After all, I am a storyteller- by nature and nurture. A corporate marketer and strategist, talking is my bread and butter. It's how I make my living especially now as an entrepreneur. Now, a full week on the other side of that experiment and those important conference speaking engagements. I sit here with my sore throat reflecting on the two most important things I learned from my few days of silence.

Many Ways To Express

Expression comes in many forms. We are taught from an early age that talking is the best and most effective way to express ourselves. After having to shut my yapper for a few days, I'm not so sure. I noticed how my family slowed down their interactions with me. I could see them hesitating as they are, sadly, accustomed to me jumping in. Their eyes reassured me that it was ok because they recognized my sadness without me having to say it. That was a powerful expression of empathy from them and my own sorrow for my past actions. Touch became extremely important to me during those few days. Normally, I am pretty low on the tactile expressions of affection. During those days, hugs and even simple hand holding were so important to me. Everyone else in my family appreciates the back rub or scratch and I'd always rejected these forms of affection, until I had no words and they became a means to express my feelings. And it has been one of the "holdovers" I have kept since I started talking again - touching more. Finally, my facial expressions and body gesturing has always been slightly on the dramatic side. During my silent days, it was like I was a mime. Without words, my other expressions were even more valuable to me and I noticed those expressions more from others.

Listening As Art

Anyone can talk. In fact, most everyone does but not many people listen. And while I am a decent listener, those two full days of not talking really taught me how to listen from a different point of view. There were so many encounters where my listening skills were sharpened. Again, mostly with my family but also at the first conference I attended that week. Meeting tons of new people and not saying much was a first for me. I decided against "explaining" not talking much and just observed. People generally hate silence and without my normal instinct to fill it - I realized how good it can be. Watching the expressions and comfort levels of people during a silent moment is incredible. I'd never seen that before and now I will allow for that as it is a great indicator of many things. The most critical listening for me occurred at the Ed Sheeran concert with my 13 year old daughter. I only knew two of his songs going into the show. Being forced to only listen at a live music event was phenomenal. Not only did I gain an appreciation for this young artist and his craft, I got to take in a concert with all my other senses because I did not talk. My body felt the music in a fresh new way. Most of the show I took in with my eyes closed feeling the music deeply. I expressed my reactions through touch with my daughter who often times looked like she was floating in air. I'm pretty sure it would have been very different had I uttered even one word.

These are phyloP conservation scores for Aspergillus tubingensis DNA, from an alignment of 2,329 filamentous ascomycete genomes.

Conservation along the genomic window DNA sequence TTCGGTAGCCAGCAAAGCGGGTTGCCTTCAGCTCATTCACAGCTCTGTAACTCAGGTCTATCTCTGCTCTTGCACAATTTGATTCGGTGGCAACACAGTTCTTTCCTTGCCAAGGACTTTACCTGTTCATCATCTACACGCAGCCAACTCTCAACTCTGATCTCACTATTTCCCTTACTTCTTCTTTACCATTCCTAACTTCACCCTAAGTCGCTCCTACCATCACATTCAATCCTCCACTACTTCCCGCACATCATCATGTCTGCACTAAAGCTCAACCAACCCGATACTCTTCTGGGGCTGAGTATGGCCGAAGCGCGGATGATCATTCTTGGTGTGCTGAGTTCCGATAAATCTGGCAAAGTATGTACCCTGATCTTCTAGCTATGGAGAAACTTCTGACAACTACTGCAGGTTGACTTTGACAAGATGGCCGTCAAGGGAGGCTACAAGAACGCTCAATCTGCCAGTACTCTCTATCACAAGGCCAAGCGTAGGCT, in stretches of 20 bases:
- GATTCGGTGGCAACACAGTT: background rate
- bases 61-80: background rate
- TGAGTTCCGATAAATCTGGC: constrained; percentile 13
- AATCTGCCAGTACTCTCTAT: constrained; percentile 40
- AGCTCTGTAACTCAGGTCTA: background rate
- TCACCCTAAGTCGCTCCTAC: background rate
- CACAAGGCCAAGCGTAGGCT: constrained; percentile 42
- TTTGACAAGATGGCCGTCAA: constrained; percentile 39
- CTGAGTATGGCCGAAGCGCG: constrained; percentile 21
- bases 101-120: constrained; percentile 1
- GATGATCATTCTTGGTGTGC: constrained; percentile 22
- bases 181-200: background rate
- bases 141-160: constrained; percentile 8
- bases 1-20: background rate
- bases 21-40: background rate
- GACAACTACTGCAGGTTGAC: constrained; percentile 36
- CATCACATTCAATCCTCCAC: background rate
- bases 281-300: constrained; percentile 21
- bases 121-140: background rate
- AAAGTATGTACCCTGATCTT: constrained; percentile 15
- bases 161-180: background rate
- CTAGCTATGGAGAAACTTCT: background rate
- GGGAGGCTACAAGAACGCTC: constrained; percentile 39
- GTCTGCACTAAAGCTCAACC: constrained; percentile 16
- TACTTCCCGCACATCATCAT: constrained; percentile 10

Because I talk for a living, I plan to take some of my key insights from my silent days forward. I plan to give my voice a break at least one full day every week moving forward - no calls, no meetings and very little talking personally. I will awaken my other expression skills and activate them more often - integrate them with my words. I challenge you to join me - even if your voice is healthy.